University of Washington Provost Mark A. Richards today announced Dianne Harris will become dean of the College of Arts & Sciences, beginning Sept. 1.
Harris succeeds Dean Bob Stacey, who is retiring.
She currently is a senior program officer in The Andrew W. Mellon Foundation’s Higher Learning program, where her responsibilities include program leadership, strategic framework generation, grantmaking innovation, program staff supervision and the collaborative allocation of a grantmaking budget of $115 million to $130 million per year. Prior to that, Harris was dean of the College of Humanities and a history professor at the University of Utah.
“While at the University of Utah, Dr. Harris substantially increased the number of underrepresented tenure-line faculty and generated retention-oriented programs. She raised the research profile of the college, supported the creation of a digital humanities center and supported a number of undergraduate student success initiatives,” Richards said. “Throughout her career, Dr. Harris has been a tireless supporter of the humanities, and her track record of scholarly and administrative work reflects her commitment to expanding access, diversity, equity and inclusion in higher education.”
At the Mellon Foundation, Harris’ grantmaking portfolio includes leadership of a range of initiatives with a social justice and access-oriented focus, including higher education in prison, community college transfer pathways and the reimagined humanities doctorate in the 21st century. Her work also includes programs on diversifying higher education leadership, building a more diverse academy, and supporting American Indian and Indigenous studies and tribal colleges, scholars at risk and in exile, and the Just Futures Initiative competition.
She also leads the annual New Directions Fellowship competition and a range of initiatives on the public humanities, interdisciplinary programs and public research universities. Just prior to the 2016 presidential election, she was nominated by President Barack Obama to serve on the National Council on the Humanities, although her nomination was suspended due to the results of that election.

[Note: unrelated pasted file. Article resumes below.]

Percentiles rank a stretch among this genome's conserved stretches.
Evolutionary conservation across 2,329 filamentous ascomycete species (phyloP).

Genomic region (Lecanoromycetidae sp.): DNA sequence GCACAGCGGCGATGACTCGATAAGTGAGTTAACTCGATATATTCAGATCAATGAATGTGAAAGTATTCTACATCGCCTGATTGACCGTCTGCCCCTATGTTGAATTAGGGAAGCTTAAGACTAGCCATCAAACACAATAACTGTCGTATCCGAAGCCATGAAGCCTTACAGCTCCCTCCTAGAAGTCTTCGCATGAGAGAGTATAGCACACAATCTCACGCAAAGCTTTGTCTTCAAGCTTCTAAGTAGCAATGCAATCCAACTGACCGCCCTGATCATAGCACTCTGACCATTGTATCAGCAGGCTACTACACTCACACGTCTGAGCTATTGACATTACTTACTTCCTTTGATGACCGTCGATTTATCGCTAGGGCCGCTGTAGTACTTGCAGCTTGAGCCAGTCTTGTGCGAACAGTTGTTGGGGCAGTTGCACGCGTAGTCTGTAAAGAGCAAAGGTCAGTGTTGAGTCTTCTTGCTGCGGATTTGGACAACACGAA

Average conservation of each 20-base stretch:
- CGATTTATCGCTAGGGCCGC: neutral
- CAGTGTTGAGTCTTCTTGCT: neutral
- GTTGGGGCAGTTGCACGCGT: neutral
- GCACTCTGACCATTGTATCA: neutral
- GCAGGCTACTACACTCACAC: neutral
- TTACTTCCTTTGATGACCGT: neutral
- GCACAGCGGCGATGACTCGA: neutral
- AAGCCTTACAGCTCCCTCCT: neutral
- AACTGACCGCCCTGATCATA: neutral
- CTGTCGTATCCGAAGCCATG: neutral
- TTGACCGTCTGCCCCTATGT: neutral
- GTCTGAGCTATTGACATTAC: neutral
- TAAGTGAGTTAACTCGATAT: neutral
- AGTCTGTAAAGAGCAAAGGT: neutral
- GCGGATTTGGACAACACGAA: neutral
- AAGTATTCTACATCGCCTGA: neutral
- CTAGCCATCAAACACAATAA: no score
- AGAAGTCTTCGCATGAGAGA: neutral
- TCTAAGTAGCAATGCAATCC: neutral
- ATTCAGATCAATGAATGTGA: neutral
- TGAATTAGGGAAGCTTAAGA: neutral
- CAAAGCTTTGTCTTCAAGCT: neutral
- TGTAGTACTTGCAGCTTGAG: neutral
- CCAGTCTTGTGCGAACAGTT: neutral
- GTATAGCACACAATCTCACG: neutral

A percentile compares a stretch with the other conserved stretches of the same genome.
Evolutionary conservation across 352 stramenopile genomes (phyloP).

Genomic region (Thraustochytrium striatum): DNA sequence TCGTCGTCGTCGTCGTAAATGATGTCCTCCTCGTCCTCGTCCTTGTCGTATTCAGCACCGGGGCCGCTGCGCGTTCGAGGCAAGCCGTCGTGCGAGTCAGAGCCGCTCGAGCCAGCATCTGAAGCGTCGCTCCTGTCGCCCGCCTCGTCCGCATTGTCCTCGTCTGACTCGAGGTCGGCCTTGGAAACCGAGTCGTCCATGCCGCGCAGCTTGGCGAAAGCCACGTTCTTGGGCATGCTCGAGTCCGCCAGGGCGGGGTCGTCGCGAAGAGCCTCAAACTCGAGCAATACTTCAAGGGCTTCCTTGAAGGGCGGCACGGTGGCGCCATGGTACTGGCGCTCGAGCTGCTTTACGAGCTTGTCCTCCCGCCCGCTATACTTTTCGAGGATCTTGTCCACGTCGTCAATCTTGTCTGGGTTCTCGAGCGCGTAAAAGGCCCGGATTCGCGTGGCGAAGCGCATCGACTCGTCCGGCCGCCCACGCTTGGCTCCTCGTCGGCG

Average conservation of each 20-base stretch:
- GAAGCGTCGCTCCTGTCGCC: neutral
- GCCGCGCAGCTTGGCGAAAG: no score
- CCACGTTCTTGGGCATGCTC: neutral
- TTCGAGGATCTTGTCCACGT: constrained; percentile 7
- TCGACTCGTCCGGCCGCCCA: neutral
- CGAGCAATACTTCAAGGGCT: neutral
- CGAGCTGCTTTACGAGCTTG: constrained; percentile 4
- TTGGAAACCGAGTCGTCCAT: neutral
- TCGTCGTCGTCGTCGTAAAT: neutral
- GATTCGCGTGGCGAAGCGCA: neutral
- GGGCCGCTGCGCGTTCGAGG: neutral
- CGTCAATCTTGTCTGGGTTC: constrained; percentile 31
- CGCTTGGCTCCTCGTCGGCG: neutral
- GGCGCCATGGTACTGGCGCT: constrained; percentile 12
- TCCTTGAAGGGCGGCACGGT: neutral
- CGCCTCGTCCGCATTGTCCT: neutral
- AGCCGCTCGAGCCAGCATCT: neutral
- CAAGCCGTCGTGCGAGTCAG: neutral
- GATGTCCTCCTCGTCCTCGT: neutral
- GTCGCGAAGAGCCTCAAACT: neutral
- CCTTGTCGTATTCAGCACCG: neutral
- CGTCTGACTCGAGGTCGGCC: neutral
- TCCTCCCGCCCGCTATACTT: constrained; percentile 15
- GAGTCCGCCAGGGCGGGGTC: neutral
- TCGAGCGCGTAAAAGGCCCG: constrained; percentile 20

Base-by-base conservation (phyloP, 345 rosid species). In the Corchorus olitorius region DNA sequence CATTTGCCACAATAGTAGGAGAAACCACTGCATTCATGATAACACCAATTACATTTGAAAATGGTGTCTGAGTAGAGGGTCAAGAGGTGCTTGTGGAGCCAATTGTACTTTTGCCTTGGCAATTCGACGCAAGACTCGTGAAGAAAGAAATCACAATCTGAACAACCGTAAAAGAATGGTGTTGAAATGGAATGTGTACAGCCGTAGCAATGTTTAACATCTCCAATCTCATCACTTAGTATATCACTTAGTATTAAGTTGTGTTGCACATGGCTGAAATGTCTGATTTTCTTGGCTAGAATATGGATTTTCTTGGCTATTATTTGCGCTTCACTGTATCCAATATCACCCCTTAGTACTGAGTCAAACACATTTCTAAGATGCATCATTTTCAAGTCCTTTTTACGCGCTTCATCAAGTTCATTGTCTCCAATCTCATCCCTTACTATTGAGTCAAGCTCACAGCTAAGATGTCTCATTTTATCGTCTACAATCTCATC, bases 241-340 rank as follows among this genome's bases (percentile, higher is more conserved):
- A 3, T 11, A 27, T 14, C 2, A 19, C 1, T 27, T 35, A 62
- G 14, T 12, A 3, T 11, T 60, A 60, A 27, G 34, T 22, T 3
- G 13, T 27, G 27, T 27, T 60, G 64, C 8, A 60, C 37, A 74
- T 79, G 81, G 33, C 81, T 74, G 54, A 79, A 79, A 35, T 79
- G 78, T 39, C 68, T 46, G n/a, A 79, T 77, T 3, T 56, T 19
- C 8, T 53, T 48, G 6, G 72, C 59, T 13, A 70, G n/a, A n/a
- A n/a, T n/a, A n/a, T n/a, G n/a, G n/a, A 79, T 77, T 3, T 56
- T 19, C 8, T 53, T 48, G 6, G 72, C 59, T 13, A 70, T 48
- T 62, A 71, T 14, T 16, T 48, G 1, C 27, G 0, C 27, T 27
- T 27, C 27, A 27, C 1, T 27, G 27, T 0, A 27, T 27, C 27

“I am thrilled and humbled by the opportunity to lead this outstanding college within a university I have long admired for its exemplary leadership, and for its excellence in every facet of the academic mission. My deepest personal and career commitments have been to the public universities that have meant so much to me, to my family, and to the lives of so many others, so it’s a particular joy for me to be joining the UW,” Harris said. “The breadth and depth of excellence that resides among the many facets of the College of Arts and Sciences and —most importantly — among its faculty, students, and staff is breathtaking, and their work results in the innovative production of new knowledge our world and our students need now, more than ever. As someone who has embraced collaboration and interdisciplinary scholarship throughout her career, I’m particularly pleased to be stepping into this leadership role in a college that is replete with such opportunities, and where students and faculty are tackling some of the thorniest grand challenge issues of our time from a wide range of perspectives and approaches.”
Her scholarship, which has a broad temporal and geographic reach spanning from 18th-century Lombardy to postwar United States, is united by a sustained focus on the relationship between the built environment and the construction of racial and class identities. An interdisciplinary scholar whose work focuses on visual and material culture as well as histories of the built environment, she is particularly well known for her scholarly contributions to the study of race and space. In addition to her many essays and scholarly articles, she is the sole author of three monographs, editor of an additional three volumes and a series editor for the University of Pittsburgh Press.
As a principal investigator for many grants, she has fostered interdisciplinary collaboration and innovation in the humanities, such as the creation of the “Humanities Without Walls” consortium, which includes support for cross-institutional research collaboration, and an innovative program of summer workshops for predoctoral students in the humanities who wish to seek careers outside the academy.
Harris earned her doctorate in architecture and history of architecture, master’s degree in architecture and bachelor’s degree with a major in landscape architecture, all at the University of California, Berkeley.